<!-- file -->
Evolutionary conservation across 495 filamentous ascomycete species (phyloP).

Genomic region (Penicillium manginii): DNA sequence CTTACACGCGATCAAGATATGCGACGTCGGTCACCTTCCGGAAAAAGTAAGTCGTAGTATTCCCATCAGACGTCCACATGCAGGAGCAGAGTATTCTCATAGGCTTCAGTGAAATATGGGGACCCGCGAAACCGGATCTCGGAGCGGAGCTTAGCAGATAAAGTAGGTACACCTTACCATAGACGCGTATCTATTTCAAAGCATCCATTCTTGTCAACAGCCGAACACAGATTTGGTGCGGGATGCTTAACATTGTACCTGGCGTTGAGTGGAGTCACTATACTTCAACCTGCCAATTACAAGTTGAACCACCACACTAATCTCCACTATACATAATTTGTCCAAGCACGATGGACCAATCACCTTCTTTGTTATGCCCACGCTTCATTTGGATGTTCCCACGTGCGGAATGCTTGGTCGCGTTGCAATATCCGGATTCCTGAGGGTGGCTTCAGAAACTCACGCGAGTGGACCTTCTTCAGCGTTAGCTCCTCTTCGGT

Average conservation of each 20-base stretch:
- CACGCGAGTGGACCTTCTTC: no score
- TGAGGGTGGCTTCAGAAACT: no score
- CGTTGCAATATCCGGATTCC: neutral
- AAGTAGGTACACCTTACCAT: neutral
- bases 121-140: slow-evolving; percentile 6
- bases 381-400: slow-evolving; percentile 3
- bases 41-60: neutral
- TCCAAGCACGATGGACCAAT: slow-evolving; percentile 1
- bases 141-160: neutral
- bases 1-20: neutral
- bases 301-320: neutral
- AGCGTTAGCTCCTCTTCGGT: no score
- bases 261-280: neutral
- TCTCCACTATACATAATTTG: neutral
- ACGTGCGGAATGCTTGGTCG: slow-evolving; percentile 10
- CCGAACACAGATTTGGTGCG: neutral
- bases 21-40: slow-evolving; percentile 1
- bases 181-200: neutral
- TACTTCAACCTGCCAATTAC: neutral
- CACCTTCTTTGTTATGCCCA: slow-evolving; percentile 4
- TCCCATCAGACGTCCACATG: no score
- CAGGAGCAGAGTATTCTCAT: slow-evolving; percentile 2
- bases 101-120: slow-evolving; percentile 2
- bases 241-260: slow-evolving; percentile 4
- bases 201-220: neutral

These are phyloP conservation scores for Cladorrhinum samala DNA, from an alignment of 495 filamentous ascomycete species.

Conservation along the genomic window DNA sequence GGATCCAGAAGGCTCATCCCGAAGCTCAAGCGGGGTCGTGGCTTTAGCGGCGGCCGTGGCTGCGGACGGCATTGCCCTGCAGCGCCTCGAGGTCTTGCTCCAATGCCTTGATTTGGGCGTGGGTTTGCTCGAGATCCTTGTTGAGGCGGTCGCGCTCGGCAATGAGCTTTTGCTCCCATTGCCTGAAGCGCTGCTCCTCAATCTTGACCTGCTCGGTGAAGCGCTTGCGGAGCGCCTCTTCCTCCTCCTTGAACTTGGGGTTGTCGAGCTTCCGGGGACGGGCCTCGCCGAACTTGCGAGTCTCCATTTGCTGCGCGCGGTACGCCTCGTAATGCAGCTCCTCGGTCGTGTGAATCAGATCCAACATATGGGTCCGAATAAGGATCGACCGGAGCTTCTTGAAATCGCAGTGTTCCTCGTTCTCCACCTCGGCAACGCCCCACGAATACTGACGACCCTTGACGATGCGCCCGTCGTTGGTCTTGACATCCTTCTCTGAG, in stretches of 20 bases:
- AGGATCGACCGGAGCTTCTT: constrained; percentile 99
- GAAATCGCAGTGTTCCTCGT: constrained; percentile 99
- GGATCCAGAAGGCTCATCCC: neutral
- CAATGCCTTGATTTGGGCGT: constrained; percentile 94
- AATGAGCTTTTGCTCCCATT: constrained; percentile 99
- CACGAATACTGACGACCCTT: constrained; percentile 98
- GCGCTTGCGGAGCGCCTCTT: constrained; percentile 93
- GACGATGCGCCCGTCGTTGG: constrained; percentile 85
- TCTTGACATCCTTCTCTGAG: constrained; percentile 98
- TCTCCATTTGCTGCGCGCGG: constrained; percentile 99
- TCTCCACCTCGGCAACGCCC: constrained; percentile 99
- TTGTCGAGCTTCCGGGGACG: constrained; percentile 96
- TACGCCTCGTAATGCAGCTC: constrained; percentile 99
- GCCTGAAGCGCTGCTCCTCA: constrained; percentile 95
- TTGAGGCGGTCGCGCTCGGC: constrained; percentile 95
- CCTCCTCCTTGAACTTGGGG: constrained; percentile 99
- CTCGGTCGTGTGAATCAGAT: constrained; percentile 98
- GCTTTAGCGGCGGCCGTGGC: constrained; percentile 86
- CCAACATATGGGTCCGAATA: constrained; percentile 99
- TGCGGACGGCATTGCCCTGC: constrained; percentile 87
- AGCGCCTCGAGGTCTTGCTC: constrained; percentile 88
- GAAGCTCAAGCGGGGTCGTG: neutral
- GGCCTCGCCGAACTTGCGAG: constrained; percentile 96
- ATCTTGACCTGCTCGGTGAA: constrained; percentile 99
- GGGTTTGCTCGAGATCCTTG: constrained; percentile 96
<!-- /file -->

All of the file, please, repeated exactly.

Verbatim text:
Evolutionary conservation across 495 filamentous ascomycete species (phyloP).

Genomic region (Penicillium manginii): DNA sequence CTTACACGCGATCAAGATATGCGACGTCGGTCACCTTCCGGAAAAAGTAAGTCGTAGTATTCCCATCAGACGTCCACATGCAGGAGCAGAGTATTCTCATAGGCTTCAGTGAAATATGGGGACCCGCGAAACCGGATCTCGGAGCGGAGCTTAGCAGATAAAGTAGGTACACCTTACCATAGACGCGTATCTATTTCAAAGCATCCATTCTTGTCAACAGCCGAACACAGATTTGGTGCGGGATGCTTAACATTGTACCTGGCGTTGAGTGGAGTCACTATACTTCAACCTGCCAATTACAAGTTGAACCACCACACTAATCTCCACTATACATAATTTGTCCAAGCACGATGGACCAATCACCTTCTTTGTTATGCCCACGCTTCATTTGGATGTTCCCACGTGCGGAATGCTTGGTCGCGTTGCAATATCCGGATTCCTGAGGGTGGCTTCAGAAACTCACGCGAGTGGACCTTCTTCAGCGTTAGCTCCTCTTCGGT

Average conservation of each 20-base stretch:
- CACGCGAGTGGACCTTCTTC: no score
- TGAGGGTGGCTTCAGAAACT: no score
- CGTTGCAATATCCGGATTCC: neutral
- AAGTAGGTACACCTTACCAT: neutral
- bases 121-140: slow-evolving; percentile 6
- bases 381-400: slow-evolving; percentile 3
- bases 41-60: neutral
- TCCAAGCACGATGGACCAAT: slow-evolving; percentile 1
- bases 141-160: neutral
- bases 1-20: neutral
- bases 301-320: neutral
- AGCGTTAGCTCCTCTTCGGT: no score
- bases 261-280: neutral
- TCTCCACTATACATAATTTG: neutral
- ACGTGCGGAATGCTTGGTCG: slow-evolving; percentile 10
- CCGAACACAGATTTGGTGCG: neutral
- bases 21-40: slow-evolving; percentile 1
- bases 181-200: neutral
- TACTTCAACCTGCCAATTAC: neutral
- CACCTTCTTTGTTATGCCCA: slow-evolving; percentile 4
- TCCCATCAGACGTCCACATG: no score
- CAGGAGCAGAGTATTCTCAT: slow-evolving; percentile 2
- bases 101-120: slow-evolving; percentile 2
- bases 241-260: slow-evolving; percentile 4
- bases 201-220: neutral

These are phyloP conservation scores for Cladorrhinum samala DNA, from an alignment of 495 filamentous ascomycete species.

Conservation along the genomic window DNA sequence GGATCCAGAAGGCTCATCCCGAAGCTCAAGCGGGGTCGTGGCTTTAGCGGCGGCCGTGGCTGCGGACGGCATTGCCCTGCAGCGCCTCGAGGTCTTGCTCCAATGCCTTGATTTGGGCGTGGGTTTGCTCGAGATCCTTGTTGAGGCGGTCGCGCTCGGCAATGAGCTTTTGCTCCCATTGCCTGAAGCGCTGCTCCTCAATCTTGACCTGCTCGGTGAAGCGCTTGCGGAGCGCCTCTTCCTCCTCCTTGAACTTGGGGTTGTCGAGCTTCCGGGGACGGGCCTCGCCGAACTTGCGAGTCTCCATTTGCTGCGCGCGGTACGCCTCGTAATGCAGCTCCTCGGTCGTGTGAATCAGATCCAACATATGGGTCCGAATAAGGATCGACCGGAGCTTCTTGAAATCGCAGTGTTCCTCGTTCTCCACCTCGGCAACGCCCCACGAATACTGACGACCCTTGACGATGCGCCCGTCGTTGGTCTTGACATCCTTCTCTGAG, in stretches of 20 bases:
- AGGATCGACCGGAGCTTCTT: constrained; percentile 99
- GAAATCGCAGTGTTCCTCGT: constrained; percentile 99
- GGATCCAGAAGGCTCATCCC: neutral
- CAATGCCTTGATTTGGGCGT: constrained; percentile 94
- AATGAGCTTTTGCTCCCATT: constrained; percentile 99
- CACGAATACTGACGACCCTT: constrained; percentile 98
- GCGCTTGCGGAGCGCCTCTT: constrained; percentile 93
- GACGATGCGCCCGTCGTTGG: constrained; percentile 85
- TCTTGACATCCTTCTCTGAG: constrained; percentile 98
- TCTCCATTTGCTGCGCGCGG: constrained; percentile 99
- TCTCCACCTCGGCAACGCCC: constrained; percentile 99
- TTGTCGAGCTTCCGGGGACG: constrained; percentile 96
- TACGCCTCGTAATGCAGCTC: constrained; percentile 99
- GCCTGAAGCGCTGCTCCTCA: constrained; percentile 95
- TTGAGGCGGTCGCGCTCGGC: constrained; percentile 95
- CCTCCTCCTTGAACTTGGGG: constrained; percentile 99
- CTCGGTCGTGTGAATCAGAT: constrained; percentile 98
- GCTTTAGCGGCGGCCGTGGC: constrained; percentile 86
- CCAACATATGGGTCCGAATA: constrained; percentile 99
- TGCGGACGGCATTGCCCTGC: constrained; percentile 87
- AGCGCCTCGAGGTCTTGCTC: constrained; percentile 88
- GAAGCTCAAGCGGGGTCGTG: neutral
- GGCCTCGCCGAACTTGCGAG: constrained; percentile 96
- ATCTTGACCTGCTCGGTGAA: constrained; percentile 99
- GGGTTTGCTCGAGATCCTTG: constrained; percentile 96